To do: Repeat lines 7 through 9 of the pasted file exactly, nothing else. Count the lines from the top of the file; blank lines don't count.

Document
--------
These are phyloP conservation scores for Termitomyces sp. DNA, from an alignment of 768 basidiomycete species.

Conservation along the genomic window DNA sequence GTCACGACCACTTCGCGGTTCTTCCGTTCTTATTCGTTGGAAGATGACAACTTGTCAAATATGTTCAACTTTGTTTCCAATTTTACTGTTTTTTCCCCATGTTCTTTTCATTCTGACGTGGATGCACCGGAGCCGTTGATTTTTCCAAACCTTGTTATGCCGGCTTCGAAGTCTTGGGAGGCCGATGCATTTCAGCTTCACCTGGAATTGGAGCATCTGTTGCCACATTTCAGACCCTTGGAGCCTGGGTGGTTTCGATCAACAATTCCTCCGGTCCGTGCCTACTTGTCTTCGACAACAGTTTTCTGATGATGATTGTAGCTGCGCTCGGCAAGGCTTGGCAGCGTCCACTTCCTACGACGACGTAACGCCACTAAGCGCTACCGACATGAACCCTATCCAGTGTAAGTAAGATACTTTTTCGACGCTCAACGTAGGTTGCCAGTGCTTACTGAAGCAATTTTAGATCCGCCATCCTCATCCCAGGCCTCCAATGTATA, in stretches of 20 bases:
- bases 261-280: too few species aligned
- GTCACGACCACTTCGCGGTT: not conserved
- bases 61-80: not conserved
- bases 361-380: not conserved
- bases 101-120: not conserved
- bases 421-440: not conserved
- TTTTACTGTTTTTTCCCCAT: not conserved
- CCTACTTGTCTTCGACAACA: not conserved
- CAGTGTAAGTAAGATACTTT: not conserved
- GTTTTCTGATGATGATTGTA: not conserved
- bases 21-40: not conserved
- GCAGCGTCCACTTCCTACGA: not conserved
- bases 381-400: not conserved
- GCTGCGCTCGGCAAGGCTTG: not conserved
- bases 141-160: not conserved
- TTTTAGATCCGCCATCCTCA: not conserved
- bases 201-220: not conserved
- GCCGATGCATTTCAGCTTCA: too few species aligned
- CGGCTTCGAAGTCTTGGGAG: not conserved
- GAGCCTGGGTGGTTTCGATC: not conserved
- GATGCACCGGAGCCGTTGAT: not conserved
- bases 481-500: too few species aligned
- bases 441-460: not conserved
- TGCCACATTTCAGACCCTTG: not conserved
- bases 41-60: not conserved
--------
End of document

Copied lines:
- bases 101-120: not conserved
- bases 421-440: not conserved
- TTTTACTGTTTTTTCCCCAT: not conserved